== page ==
New York Post
March 28, 2004
9/11 KIN: GIVE US ARTIFACTS
By SUSAN EDELMAN
About a third of 9/11 families are still hoping to claim loved ones' missing belongings, but the NYPD won't let them see the thousands of yet-unidentified pieces of jewelry, watches and other objects remaining in storage. Two and a half years after the attacks, the NYPD says it has returned 68 percent of items sifted from the WTC rubble, but still holds about 8,000 "invoices" for personal items or groups of items.
While families can continue to give the NYPD descriptions of specific items they are looking for, the department told The Post that it has no plans to let next of kin see photographs of the objects or examine them in person - as was done after the Oklahoma City federal-building bombing in 1995. That's frustrating to families - especially those who recovered little or no remains and say the missing items hold great sentimental value. "Why are these personal items sitting in an NYC office to never be claimed?" asked Christina Genco, who lost her brother Peter, a Cantor Fitzgerald employee.
Several families told The Post that when they called or faxed descriptions of lost items to the NYPD Property Clerk's Office, they never heard back.
Others say clerks treated them rudely in the dingy office, which is sometimes visited by derelicts and offenders seeking return of confiscated property. The family of Scott Schertzer, another Cantor Fitzgerald employee, hopes to recover Scott's favorite cap, from the University of Michigan, which he stashed in his backpack on 9/11. "I could never understand why he loved that hat so much, but he did and that's why it's so important to me," said Scott's dad, Paul.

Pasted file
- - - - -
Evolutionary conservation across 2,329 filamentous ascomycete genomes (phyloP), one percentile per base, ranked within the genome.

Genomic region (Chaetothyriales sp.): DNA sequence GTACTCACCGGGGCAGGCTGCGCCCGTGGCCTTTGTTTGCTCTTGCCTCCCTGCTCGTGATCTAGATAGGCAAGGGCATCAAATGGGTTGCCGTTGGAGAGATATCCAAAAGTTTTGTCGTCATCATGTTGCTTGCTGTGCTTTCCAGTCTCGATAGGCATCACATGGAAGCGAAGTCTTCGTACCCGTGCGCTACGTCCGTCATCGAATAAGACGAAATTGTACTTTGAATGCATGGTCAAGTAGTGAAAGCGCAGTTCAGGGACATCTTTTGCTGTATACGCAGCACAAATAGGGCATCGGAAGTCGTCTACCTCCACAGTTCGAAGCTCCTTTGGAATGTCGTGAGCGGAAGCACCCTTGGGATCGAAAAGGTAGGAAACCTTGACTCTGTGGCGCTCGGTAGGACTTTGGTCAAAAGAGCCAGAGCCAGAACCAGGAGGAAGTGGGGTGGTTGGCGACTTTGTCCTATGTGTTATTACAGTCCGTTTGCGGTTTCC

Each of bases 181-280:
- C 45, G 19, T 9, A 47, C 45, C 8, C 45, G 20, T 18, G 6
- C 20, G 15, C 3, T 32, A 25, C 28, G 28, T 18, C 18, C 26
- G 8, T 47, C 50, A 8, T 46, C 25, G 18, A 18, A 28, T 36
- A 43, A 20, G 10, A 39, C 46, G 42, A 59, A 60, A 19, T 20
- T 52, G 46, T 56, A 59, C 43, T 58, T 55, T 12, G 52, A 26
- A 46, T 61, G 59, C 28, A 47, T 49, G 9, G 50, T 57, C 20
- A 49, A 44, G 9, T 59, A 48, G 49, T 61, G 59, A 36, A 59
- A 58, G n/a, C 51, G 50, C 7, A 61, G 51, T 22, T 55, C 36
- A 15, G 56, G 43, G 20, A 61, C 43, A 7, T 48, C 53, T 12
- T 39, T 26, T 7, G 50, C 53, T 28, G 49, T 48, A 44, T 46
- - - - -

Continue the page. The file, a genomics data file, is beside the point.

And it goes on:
Wounds were opened this month amid reports that FBI agents who helped at Ground Zero or raked through debris at the Fresh Kills landfill on Staten Island took "souvenirs."
"I believe there's over 1,000 families who are wondering about personal property," said William Doyle, a family advocate who lost a son in the attacks. More than a year ago, Doyle and other advocates met with NYPD officials to discuss creating a photo catalog or secure Web site for families to view unidentified items. "We never heard anything back," he said.
NYPD Inspector Michael Coan said the department dropped those ideas and won't let families look at items because of privacy concerns, possible fraudulent claims and other legal issues.
But families say it may be their last hope of finding objects they would cherish. Stacey Farrell is desperately seeking the gold Claddagh ring she gave her firefighter husband, James, a father of three, on their 20th anniversary. It was engraved, "Forever, My Love." She knows he wore the ring at his death because French brothers making a documentary on firefighters filmed James wearing it inside the WTC. "He hated jewelry - that's the only thing he wore," she said. "I know how much it meant to him."
Marian Fontana, president of the 9-11 Widows and Victims Family Association, said she's "one of the lucky ones" because the remains of her firefighter husband Dave were recovered. But she wonders what happened to belongings such as his FDNY helmet and his Maltese cross inscribed on the back with their son's name, Aiden.
HOW OKLAHOMA GOT IT DONE
NY Post - March 28, 2004 -- Families of victims in the Oklahoma City bombing were allowed to view salvaged objects to find anything that belonged to their loved ones. Mountains of items sifted from the 1995 blast at the Alfred P. Murrah Federal Building were cleaned and spread out in a warehouse. Survivors and families were escorted through to claim items they recognized.